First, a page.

This is America Where We Are Slipping Up

this is americaRecently, actor and singer Donald Glover also known as Childish Gambino, released a music video on YouTube to his new single titled “This is America”. The video has created buzz regarding the complex messaging on socio-political issues of Black America portrayed in the video. I watched the video and like many was at first distracted by the dancing and movements that reflected traditional African dances but caught the allusion to gun violence that plagues the black community and the American culture today overall. This is by no means a critical analysis of the video or the messaging, but it is intending to share my perspective on the subtle issues that plague our country. There are two things that stand out to me in this video commentary of America and they are: distractions and glorified violence. Because the video is quick moving and engaging on Glover, it can come across as if he is nonchalant about the things happening around him. This was very crafty of the video creators to reflect that visually along with his lyrics.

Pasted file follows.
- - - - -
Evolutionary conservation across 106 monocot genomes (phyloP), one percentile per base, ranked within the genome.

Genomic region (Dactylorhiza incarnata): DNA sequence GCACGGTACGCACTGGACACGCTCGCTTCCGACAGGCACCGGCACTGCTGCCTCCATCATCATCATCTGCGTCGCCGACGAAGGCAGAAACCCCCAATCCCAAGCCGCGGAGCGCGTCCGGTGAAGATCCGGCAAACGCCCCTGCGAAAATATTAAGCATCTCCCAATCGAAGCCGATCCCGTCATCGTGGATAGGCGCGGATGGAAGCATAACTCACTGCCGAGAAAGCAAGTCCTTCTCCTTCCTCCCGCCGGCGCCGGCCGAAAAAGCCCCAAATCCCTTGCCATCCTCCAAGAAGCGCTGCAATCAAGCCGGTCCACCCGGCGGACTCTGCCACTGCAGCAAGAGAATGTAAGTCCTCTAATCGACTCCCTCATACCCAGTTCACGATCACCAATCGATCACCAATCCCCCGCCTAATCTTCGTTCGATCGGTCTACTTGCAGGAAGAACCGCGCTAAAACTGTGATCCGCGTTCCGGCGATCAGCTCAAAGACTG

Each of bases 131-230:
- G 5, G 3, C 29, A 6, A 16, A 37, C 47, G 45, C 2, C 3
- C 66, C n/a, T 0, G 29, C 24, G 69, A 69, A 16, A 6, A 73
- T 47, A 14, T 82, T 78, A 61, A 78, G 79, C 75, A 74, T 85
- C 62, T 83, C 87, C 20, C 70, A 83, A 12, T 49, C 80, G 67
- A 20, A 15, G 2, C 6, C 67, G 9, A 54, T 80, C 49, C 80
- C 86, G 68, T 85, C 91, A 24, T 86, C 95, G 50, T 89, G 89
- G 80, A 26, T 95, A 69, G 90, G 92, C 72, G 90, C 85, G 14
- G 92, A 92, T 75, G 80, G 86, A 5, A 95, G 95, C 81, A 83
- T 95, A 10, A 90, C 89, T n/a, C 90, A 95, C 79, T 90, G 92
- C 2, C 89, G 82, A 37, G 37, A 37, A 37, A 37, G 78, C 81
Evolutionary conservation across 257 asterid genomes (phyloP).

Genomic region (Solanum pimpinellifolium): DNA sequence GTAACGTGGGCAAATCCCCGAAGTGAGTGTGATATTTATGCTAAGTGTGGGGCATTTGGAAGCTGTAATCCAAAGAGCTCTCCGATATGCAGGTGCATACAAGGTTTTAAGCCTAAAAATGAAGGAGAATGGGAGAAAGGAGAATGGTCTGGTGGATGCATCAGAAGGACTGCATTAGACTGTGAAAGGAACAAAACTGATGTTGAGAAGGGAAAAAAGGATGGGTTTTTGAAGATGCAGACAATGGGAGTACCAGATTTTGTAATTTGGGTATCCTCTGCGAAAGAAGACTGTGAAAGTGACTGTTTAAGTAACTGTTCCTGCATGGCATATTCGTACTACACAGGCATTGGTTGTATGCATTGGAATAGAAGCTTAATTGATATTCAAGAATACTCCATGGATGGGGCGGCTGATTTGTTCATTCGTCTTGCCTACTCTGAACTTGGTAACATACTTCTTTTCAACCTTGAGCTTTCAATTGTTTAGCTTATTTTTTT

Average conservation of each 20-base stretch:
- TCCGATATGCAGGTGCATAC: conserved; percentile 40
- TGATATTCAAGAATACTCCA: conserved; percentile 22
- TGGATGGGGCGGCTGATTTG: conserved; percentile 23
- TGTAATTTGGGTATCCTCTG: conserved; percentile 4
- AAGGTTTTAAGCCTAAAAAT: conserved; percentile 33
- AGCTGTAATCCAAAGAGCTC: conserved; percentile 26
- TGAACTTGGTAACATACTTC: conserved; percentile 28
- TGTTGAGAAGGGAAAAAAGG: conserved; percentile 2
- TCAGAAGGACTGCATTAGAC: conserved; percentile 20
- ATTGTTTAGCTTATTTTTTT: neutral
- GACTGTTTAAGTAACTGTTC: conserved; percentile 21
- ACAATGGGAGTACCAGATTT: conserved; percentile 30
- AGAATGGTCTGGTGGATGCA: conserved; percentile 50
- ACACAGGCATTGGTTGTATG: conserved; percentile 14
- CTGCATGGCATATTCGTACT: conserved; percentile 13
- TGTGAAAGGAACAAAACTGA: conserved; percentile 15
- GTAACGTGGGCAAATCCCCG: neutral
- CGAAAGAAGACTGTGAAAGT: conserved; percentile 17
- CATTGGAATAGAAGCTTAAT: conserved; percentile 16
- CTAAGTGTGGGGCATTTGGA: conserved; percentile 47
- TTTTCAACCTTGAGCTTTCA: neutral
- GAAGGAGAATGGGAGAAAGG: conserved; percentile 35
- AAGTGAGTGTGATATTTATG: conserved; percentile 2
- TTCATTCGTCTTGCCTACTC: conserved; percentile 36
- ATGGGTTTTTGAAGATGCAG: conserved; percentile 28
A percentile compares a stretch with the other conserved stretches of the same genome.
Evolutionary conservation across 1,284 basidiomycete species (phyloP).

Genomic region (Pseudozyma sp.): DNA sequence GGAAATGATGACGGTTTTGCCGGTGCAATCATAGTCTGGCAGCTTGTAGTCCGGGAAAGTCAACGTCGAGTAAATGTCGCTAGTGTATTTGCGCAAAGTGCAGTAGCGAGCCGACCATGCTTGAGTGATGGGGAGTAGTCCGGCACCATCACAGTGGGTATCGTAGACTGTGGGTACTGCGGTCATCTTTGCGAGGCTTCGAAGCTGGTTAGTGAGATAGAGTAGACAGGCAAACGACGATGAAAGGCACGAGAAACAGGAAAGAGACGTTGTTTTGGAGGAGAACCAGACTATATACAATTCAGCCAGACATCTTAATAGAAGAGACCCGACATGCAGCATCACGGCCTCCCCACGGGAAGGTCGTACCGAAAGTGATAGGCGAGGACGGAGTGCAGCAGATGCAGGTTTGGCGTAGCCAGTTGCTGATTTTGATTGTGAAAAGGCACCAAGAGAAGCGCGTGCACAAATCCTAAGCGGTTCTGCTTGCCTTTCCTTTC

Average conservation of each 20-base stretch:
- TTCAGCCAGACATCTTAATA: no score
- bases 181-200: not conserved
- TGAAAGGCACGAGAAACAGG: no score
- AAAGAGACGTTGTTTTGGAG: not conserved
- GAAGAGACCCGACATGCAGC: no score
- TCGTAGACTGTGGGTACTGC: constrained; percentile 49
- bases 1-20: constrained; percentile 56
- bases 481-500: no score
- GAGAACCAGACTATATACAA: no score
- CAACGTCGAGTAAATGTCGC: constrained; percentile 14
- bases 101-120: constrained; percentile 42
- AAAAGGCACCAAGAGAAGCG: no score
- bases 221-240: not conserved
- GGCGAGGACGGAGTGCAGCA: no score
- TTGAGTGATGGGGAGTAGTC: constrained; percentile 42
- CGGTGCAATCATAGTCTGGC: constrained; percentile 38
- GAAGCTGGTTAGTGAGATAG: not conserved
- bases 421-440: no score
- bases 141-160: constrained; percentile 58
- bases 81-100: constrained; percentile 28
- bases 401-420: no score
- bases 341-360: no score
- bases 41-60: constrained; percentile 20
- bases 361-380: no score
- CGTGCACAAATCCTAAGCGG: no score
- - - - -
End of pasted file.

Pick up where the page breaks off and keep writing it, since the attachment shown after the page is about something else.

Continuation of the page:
His first verse is all about partying and money. These two concepts are the best distraction America faces today. We do have to tendency to party a bit much and there’s nothing wrong with that by any means. But there’s a racial disparity that comes with that to some degree. We know that in many communities of color, excessive partying leads to calamities that make headlines and contribute to the biases many non-people of color have towards them while at the same time, excessive partying among non-persons of color such as riots after a team wins a championship, or binge-drinking filled college parties are mere celebrations that get out of hand. While the latter sometimes make the news rounds, it is often only in passing without any critical denouncing unless a death is involved. With the former, whether a death is involved or not, it tends to receive more critical denouncement simply because of who it involves.